“Since its IPO, there has been no cessation in the interest in HHLA displayed by international investors, among them virtually all the well-known investment funds,” HHLA said in its 2009 annual report.
Its current market value stands at less than €1bn. If the right offer emerges, management would do well to take the money and run, in my opinion.
The plunge in its share price – down 31% in the past 12 months alone – has pushed its forward/trailing yield well above historic trends at over 4%.
This signals plenty of downside risk both in its valuation and in its dividend policy, and existing investors have to gauge whether management is actually capable of pursuing an even more aggressive intermodal expansion to propel shareholder value, taking the view that it is worth holding onto shares at their current multi-year lows.
Certainly, the stock does not look like a bargain based on a top-down approach, while disturbing signs also come from its growth trajectory, earnings multiples as well as cash flow and price-to-book ratios.
It is of paramount importance, however, that its valuation doesn’t collapse from its depressed level of €13.5 a share – its IPO was priced at the top end of a €43-53 range – because fresh equity may be needed either to finance new investment or to keep capital ratios in order if net leverage keeps rising.
Operating cash flow declined from €233m to €195m on the back of falling operating profits and lower cash inflows from working capital management – the latter, in particular, is a pretty bad sign for a company chasing diversification just when core margins are under pressure.
HHLA’s free cash flow – cash resources available either for dividend payments or the redemption of existing loans – declined 45% year-on-year from €119m to €65m, primarily as a result of lower Ebit, a decrease in trade and other liabilities, and higher cash flow from investing activities.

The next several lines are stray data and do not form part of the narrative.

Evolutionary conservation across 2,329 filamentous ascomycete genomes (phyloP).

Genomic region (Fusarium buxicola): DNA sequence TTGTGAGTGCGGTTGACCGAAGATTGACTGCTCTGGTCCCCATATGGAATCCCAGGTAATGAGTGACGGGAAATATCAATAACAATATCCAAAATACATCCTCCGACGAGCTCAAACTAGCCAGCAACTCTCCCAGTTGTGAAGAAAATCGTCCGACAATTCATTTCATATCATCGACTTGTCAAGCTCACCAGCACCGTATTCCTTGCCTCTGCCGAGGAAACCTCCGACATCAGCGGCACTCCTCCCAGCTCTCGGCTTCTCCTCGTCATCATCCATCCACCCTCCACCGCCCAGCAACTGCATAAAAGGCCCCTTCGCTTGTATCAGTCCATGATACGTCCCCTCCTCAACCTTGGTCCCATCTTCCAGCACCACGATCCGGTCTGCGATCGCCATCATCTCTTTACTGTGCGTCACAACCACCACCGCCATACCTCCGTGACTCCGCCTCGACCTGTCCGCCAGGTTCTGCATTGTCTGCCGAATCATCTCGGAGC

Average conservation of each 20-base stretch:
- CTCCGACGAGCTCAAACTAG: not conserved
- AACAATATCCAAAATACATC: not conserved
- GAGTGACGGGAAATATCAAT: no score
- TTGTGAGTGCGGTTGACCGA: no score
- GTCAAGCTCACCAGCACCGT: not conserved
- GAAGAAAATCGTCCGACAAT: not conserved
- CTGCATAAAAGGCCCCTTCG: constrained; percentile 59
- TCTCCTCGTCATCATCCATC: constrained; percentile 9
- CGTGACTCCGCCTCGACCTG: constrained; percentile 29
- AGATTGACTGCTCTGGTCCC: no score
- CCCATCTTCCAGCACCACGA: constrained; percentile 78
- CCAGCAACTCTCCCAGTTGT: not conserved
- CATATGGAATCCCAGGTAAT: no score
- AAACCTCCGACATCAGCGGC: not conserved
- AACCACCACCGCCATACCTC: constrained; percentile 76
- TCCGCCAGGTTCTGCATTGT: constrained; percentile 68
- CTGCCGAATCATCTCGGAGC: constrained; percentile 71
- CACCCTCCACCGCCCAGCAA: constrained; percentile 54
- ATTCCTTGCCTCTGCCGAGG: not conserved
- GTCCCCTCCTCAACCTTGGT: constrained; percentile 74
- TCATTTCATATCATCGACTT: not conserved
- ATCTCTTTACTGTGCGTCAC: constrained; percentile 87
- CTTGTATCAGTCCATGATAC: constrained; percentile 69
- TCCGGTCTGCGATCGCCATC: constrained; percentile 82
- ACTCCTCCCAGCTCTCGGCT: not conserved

Its free cash flow yield (fcf/market cap) is a rich 7%, but that’s only because its market value has plummeted – and now it is time to keep a close eye on cash balances. Its gross cash position dropped by €20m to €165m in 2015.
I believe the next 24 months will be particularly important in its turnaround.
In fairness, a cash call is not around the corner, and HHLA could also simplify its corporate tree to raise funds if it needed to invest more heavily in intermodal.
For example, it could spin off its smaller real estate and logistics assets, but this would just buy some time if underlying margins in its terminals unit do not bounce back.
Another alternative would have been to adopt a more conservative dividend policy while promoting a corporate story centred on the growth potential of intermodal, but management thinks HHLA remains a safe place for income investors.
“HHLA will continue to pursue its yield-orientated dividend distribution policy which aims to pay out between 50% and 70% of net profit for the year after non-controlling interests in the form of dividends,” it said.
There remain bright spots out there for the bulls, of course, but I have also noticed that revenue of €131m from a single client “exceeds 10% of group revenue and relates to the container and intermodal segments”.
I’m not sure that HHLA is as safe as it appears.